Most businesses want to see laws enforcing sustainability, according to a survey involving Manx companies.

Deloitte’s second ‘Climate Collective’ event drew discussed sustainable finance regulation and climate action.

The results from Deloitte’s recent Business Sustainability Survey were presented.

The survey, which sought to assess the current state of business sustainability across Isle of Man and Gibraltar showed that 58% of respondents wanted to see mandatory sustainability regulation, and 38% of respondents stated they would like to see some form of voluntary sustainability guidance.

It lumped the Isle of Man and Gibraltar together in the survey because of the company’s own business locations.

It should also be borne in mind that these results were based on only 12 Isle of Man respondents across e-gaming, insurance, investment management, banking, government and legal sectors. So some might question just how representative of the business community it is.

Speakers at Deloitte’s second Climate Collective event included Jess Hodges, investment management and wealth environmental, social, and corporate governance lead partner at Deloitte UK; Michael Crowe, chief executive officer at Finance Isle of Man; Hannah Simons, head of sustainability at Lloyds Bank corporate markets; Steve Hull, climate change finance and business partner, climate change transformation lead at Isle of Man Government and Greg Easton, managing director at Ravenscroft Isle of Man.

Discussions included how the regulatory environment in financial services is undergoing significant changes, with a growing emphasis on environmental, social, and governance (ESG) practices and the issue of ‘greenwashing’ in the financial sector.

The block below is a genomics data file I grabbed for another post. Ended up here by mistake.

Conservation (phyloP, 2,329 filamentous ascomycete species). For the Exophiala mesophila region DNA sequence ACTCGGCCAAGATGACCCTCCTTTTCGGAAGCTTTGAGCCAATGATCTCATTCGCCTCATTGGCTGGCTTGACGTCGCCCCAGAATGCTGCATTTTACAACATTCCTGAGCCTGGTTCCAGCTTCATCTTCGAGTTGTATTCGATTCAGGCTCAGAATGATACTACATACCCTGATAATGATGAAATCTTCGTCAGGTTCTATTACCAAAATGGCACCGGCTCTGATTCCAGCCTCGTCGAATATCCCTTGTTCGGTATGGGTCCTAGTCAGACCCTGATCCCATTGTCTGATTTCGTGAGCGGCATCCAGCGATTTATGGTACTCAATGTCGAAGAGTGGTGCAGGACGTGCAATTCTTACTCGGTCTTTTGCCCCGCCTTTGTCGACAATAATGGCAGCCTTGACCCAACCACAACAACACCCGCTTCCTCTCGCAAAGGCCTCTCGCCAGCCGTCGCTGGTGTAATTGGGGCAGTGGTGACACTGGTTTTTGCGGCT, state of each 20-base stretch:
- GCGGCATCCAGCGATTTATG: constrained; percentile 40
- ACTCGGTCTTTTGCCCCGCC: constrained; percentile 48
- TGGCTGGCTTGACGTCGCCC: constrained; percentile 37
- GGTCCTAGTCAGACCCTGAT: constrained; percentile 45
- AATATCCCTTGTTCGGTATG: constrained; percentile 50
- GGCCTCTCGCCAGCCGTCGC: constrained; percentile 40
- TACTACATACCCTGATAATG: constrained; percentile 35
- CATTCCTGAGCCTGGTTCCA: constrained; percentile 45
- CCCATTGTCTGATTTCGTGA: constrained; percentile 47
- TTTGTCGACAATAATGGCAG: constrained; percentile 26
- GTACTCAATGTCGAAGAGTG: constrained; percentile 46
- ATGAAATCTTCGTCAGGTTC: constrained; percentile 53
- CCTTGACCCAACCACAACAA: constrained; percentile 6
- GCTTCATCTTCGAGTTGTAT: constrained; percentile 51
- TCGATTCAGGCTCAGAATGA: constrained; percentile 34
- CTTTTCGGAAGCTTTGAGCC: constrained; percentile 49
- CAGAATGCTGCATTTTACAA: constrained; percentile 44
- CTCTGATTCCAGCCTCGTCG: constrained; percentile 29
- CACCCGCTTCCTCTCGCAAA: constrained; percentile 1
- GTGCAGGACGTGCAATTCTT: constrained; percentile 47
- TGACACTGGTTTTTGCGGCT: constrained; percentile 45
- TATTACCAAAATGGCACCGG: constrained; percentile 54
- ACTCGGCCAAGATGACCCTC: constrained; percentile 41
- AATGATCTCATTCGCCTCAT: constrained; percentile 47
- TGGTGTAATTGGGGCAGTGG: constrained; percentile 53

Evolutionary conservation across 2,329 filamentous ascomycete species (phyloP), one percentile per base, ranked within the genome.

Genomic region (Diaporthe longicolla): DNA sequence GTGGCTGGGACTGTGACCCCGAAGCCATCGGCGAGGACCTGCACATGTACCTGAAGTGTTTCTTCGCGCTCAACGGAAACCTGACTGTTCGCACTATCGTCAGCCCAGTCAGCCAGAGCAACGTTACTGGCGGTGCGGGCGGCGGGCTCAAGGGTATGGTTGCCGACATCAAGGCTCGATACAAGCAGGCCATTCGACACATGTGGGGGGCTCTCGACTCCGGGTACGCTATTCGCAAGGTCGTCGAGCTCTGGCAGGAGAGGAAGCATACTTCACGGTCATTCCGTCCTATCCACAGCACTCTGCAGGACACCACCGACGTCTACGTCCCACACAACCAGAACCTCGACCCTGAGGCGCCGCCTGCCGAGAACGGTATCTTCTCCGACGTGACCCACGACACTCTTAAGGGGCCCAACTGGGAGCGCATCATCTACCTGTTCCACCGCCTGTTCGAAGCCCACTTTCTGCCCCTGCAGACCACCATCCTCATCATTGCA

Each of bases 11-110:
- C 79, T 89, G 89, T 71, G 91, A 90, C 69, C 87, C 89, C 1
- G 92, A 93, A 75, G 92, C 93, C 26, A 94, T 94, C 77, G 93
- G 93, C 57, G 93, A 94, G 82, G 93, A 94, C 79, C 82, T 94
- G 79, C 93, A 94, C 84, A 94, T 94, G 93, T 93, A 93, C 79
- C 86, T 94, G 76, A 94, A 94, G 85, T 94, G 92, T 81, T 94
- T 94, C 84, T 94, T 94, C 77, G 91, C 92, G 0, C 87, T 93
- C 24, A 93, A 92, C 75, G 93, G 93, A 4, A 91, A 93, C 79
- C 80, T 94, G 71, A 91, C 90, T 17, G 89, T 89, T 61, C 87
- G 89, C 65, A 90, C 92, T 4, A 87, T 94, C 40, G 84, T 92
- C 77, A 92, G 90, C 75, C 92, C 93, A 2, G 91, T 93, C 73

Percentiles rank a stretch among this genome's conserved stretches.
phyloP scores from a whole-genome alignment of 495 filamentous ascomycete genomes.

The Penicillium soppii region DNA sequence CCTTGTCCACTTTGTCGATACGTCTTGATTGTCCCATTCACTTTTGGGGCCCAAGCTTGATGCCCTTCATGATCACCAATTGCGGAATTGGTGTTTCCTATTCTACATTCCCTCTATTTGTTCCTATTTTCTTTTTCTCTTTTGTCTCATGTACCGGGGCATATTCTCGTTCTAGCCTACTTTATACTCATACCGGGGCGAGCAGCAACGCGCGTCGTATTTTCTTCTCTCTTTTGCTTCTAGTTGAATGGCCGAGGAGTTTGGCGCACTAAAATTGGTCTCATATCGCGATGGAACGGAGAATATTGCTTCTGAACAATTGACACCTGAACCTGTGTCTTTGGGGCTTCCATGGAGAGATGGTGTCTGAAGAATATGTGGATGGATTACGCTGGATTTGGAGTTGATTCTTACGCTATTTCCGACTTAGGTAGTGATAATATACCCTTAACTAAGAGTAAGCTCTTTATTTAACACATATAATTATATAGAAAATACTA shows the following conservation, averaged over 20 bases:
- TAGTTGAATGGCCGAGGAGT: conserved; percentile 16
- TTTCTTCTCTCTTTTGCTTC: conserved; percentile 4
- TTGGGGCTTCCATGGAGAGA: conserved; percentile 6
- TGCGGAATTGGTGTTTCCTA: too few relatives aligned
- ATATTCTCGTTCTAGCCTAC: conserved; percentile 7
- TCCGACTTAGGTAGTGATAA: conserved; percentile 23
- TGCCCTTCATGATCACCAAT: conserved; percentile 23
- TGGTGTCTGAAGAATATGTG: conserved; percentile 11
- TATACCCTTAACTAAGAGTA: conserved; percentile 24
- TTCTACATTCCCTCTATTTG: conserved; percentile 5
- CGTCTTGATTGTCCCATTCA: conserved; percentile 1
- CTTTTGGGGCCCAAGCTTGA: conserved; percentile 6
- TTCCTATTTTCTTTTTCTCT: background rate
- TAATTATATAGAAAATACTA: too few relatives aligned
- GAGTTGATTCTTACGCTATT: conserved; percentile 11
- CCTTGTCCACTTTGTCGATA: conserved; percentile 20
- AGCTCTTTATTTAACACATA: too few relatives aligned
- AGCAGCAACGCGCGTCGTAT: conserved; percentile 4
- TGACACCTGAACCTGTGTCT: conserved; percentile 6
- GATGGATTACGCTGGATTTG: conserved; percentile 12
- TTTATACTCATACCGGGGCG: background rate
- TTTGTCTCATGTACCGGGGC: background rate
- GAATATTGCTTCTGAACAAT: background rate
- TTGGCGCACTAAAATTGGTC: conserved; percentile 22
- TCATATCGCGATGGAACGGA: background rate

According to a press release about the event, ‘organisations are now recognising the need for transparency in investment products, along with the growing importance of developing robust transition plans and managing climate change risks’.

It added that the speakers acknowledged that the intricacies of financial regulation, particularly concerning anti-greenwashing measures and sustainable finance, are increasingly relevant and complex.

This includes the growing consumer interest in sustainability, the challenges in standardising disclosures, and the role of financial institutions in promoting sustainable finance.

Other findings in the survey revealed that many companies have only recently begun to adopt sustainability policies.

Attendees also heard from Mark Cady, chief operating officer at Zurich Insurance in the Isle of Man, who said that since 2019, Zurich Insurance’s local office has implemented various initiatives, including recycling programmes, energy-efficient practices, and solar panel installations, earning recognition for their contributions to sustainability and community involvement.

The firm won sustainable business of the year in the 2023 Media Isle of Man Awards for Excellence for its efforts in combatting climate change.

Charlotte Lewis, advisory lead and director at Deloitte in the Isle of Man, said: ‘The integration of ESG considerations into financial services presents both challenges and opportunities. The importance of clear transition plans, transparency, and responsible stewardship in investment practices cannot be overstated, particularly in the dynamic context of the Isle of Man’s financial sector and how it is impacted from a rapidly evolving international sustainable finance landscape.’

The Deloitte Climate Collective was launched in September 2023 with the goal to address the most pressing sustainability and social challenges facing us today, connecting like-minded individuals and businesses to share knowledge, expertise and resource.

The networking events in the Isle of Man set out to deliver insight and relevant content, time for questions and encourage discussion and debate amongst attendees.